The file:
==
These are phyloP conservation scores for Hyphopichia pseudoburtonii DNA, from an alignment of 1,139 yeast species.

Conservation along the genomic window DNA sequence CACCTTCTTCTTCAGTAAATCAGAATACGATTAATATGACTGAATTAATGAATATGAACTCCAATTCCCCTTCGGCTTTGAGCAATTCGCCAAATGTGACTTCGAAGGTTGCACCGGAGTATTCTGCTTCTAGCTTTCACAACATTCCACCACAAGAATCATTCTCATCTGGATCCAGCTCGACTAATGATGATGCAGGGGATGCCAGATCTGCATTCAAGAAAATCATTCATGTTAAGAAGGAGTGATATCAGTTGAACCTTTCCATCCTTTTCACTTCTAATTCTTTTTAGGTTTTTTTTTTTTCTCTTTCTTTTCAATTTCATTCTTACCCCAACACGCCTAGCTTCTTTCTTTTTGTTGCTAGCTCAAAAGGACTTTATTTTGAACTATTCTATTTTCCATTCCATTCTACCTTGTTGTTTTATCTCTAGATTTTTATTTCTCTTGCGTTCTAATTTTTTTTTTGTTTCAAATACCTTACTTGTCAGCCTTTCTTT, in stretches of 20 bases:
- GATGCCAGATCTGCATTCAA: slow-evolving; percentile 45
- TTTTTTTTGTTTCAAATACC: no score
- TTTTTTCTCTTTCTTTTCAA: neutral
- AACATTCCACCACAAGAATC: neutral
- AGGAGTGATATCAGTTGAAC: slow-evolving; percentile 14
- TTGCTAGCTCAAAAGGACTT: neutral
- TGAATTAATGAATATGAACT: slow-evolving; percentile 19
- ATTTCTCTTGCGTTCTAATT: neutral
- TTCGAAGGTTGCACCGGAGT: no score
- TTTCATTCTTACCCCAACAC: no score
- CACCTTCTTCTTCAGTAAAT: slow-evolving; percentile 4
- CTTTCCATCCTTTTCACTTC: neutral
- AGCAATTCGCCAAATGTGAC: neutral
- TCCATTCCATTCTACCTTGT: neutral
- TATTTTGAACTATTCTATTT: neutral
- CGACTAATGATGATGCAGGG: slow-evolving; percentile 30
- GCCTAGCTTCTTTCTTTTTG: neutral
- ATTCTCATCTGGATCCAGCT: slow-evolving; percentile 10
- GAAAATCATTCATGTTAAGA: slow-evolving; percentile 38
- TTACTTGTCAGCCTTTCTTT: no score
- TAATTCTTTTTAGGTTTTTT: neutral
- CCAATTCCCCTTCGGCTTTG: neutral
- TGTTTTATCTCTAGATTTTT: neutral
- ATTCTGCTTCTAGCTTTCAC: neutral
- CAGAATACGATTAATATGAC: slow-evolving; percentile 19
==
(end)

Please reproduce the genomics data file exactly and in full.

These are phyloP conservation scores for Hyphopichia pseudoburtonii DNA, from an alignment of 1,139 yeast species.

Conservation along the genomic window DNA sequence CACCTTCTTCTTCAGTAAATCAGAATACGATTAATATGACTGAATTAATGAATATGAACTCCAATTCCCCTTCGGCTTTGAGCAATTCGCCAAATGTGACTTCGAAGGTTGCACCGGAGTATTCTGCTTCTAGCTTTCACAACATTCCACCACAAGAATCATTCTCATCTGGATCCAGCTCGACTAATGATGATGCAGGGGATGCCAGATCTGCATTCAAGAAAATCATTCATGTTAAGAAGGAGTGATATCAGTTGAACCTTTCCATCCTTTTCACTTCTAATTCTTTTTAGGTTTTTTTTTTTTCTCTTTCTTTTCAATTTCATTCTTACCCCAACACGCCTAGCTTCTTTCTTTTTGTTGCTAGCTCAAAAGGACTTTATTTTGAACTATTCTATTTTCCATTCCATTCTACCTTGTTGTTTTATCTCTAGATTTTTATTTCTCTTGCGTTCTAATTTTTTTTTTGTTTCAAATACCTTACTTGTCAGCCTTTCTTT, in stretches of 20 bases:
- GATGCCAGATCTGCATTCAA: slow-evolving; percentile 45
- TTTTTTTTGTTTCAAATACC: no score
- TTTTTTCTCTTTCTTTTCAA: neutral
- AACATTCCACCACAAGAATC: neutral
- AGGAGTGATATCAGTTGAAC: slow-evolving; percentile 14
- TTGCTAGCTCAAAAGGACTT: neutral
- TGAATTAATGAATATGAACT: slow-evolving; percentile 19
- ATTTCTCTTGCGTTCTAATT: neutral
- TTCGAAGGTTGCACCGGAGT: no score
- TTTCATTCTTACCCCAACAC: no score
- CACCTTCTTCTTCAGTAAAT: slow-evolving; percentile 4
- CTTTCCATCCTTTTCACTTC: neutral
- AGCAATTCGCCAAATGTGAC: neutral
- TCCATTCCATTCTACCTTGT: neutral
- TATTTTGAACTATTCTATTT: neutral
- CGACTAATGATGATGCAGGG: slow-evolving; percentile 30
- GCCTAGCTTCTTTCTTTTTG: neutral
- ATTCTCATCTGGATCCAGCT: slow-evolving; percentile 10
- GAAAATCATTCATGTTAAGA: slow-evolving; percentile 38
- TTACTTGTCAGCCTTTCTTT: no score
- TAATTCTTTTTAGGTTTTTT: neutral
- CCAATTCCCCTTCGGCTTTG: neutral
- TGTTTTATCTCTAGATTTTT: neutral
- ATTCTGCTTCTAGCTTTCAC: neutral
- CAGAATACGATTAATATGAC: slow-evolving; percentile 19